Dark Chocolate Pumpkin Bread

This was supposed to be a pumpkin chocolate chip bread. I love pumpkin bread, I love chocolate – why not put them together into one loaf? Except I could not for the life of me find the container of chocolate chips. I knew I had used them the morning before for pancakes, but they weren’t in their usual spot. I figured I had used them all up and forgotten about it. “Pregnancy brain” is a real thing, it turns out, so forgetting wouldn’t be out of the realm of possibility lately!

Dark chocolate pumpkin bread has a bit of chocolate in every bite! // savvyeat.com #pumpkinbread #pumpkinrecipes #fall

So instead, I pulled out a bar of dark chocolate and got to chopping.  I mixed a few ounces into the batter and proceeded to fill up my loaf pan and a muffin tin.

Of course, I found the chocolate chips on the counter, hidden behind the blender, as I tidied up the kitchen immediately after sliding the loaf in the oven. This is clearly why I need to put things away as soon as I use them!

Have a slice of this dark chocolate pumpkin bread with your next cup of coffee or tea // savvyeat.com #pumpkin #recipe #fall #quickbread

That’s okay, though. Dark chocolate pumpkin bread ended up being a tasty accident. The dark chocolate was so finely chopped that there was a  bit of chocolate in every single bite, and the final texture of the bread was much smoother than if I had used chocolate chips. So I’ll give pregnancy brain 1 point for making me totally forget where the chocolate chips were, and myself 2 points for coming up with something even tastier in retaliation. Basically, I’m still winning against the forgetfulness that comes with pregnancy. Hooray!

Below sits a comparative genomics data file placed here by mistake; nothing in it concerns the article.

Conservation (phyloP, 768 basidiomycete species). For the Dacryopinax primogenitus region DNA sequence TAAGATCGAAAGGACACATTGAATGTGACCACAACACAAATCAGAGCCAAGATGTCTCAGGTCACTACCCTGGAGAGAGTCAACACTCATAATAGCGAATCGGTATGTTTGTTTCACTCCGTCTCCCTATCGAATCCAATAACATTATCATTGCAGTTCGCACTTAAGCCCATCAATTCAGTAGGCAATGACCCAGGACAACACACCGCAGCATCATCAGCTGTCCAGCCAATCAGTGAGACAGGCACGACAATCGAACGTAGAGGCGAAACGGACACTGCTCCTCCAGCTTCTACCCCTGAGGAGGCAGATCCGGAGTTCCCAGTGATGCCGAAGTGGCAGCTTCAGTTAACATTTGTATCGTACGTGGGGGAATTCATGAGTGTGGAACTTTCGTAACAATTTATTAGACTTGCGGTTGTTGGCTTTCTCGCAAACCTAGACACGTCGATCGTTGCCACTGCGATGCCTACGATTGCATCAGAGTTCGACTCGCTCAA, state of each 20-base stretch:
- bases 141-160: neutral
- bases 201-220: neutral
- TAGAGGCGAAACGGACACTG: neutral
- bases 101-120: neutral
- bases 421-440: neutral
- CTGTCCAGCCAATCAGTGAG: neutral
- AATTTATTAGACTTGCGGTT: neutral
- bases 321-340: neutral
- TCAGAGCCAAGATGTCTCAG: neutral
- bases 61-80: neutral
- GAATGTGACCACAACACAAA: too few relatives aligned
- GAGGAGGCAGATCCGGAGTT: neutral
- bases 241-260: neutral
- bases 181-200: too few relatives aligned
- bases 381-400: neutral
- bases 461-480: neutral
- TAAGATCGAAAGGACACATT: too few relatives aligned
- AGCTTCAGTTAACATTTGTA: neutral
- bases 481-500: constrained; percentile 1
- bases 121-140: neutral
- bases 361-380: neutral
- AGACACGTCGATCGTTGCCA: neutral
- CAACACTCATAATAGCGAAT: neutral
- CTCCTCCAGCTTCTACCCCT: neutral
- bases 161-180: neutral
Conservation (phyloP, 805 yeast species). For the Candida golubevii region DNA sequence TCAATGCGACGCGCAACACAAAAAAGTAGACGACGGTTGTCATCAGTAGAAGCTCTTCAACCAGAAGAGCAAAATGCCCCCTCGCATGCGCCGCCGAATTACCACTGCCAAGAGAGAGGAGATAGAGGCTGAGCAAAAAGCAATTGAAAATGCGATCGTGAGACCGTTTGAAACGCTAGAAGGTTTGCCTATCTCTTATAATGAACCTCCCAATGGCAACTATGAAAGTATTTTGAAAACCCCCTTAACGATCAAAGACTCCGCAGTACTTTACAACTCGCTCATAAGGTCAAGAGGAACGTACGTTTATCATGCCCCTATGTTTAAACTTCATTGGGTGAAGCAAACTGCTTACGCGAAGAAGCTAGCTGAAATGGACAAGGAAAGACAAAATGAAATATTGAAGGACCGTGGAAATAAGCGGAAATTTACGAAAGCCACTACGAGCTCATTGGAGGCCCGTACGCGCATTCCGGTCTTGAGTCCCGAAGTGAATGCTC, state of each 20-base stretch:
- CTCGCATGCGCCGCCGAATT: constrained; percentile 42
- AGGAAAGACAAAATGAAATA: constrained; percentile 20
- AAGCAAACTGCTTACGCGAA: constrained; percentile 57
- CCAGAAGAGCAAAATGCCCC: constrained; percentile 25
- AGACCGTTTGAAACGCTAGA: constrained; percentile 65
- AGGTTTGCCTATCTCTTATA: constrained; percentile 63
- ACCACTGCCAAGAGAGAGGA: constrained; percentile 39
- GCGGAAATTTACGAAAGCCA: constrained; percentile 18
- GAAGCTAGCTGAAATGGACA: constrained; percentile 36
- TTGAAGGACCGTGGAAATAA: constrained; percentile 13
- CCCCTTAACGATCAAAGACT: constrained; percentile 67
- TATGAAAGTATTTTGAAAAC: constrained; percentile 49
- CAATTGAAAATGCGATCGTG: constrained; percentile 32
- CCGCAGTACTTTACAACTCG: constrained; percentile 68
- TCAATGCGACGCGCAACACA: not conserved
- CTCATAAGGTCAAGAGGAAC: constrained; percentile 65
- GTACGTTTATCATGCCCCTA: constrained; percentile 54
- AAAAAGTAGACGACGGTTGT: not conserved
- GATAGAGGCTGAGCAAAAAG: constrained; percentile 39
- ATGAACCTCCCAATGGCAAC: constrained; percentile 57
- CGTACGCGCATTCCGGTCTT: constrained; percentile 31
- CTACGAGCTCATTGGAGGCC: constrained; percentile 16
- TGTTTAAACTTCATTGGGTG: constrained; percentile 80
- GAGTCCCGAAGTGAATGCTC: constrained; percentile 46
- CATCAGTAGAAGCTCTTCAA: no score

Dark Chocolate Pumpkin Bread

Prep Time: 30 minutes

Cook Time: 35 minutes

Yield: 2-9" loaves or 24 muffins

Dark Chocolate Pumpkin Bread

This pumpkin bread will give you a taste of dark chocolate in every bite. Make two loaves, two dozen muffins, or one set of each to enjoy some pumpkin bread all week long.

Ingredients

  • 1 1/2 cups all-purpose flour
  • 1 1/2 teaspoon ground cinnamon
  • 1 teaspoon baking soda
  • 1/2 teaspoon salt
  • 1/2 teaspoon ground nutmeg
  • 1/4 teaspoon baking powder
  • 1/4 teaspoon ground allspice
  • 1/4 teaspoon ground cloves
  • 1 1/2 cup granulated sugar
  • 1 cup pumpkin puree
  • 1/2 cup plain French or Greek yogurt (I used Stonyfield's Petite Creme )
  • 2 large eggs
  • 5 ounces dark chocolate, finely chopped

Instructions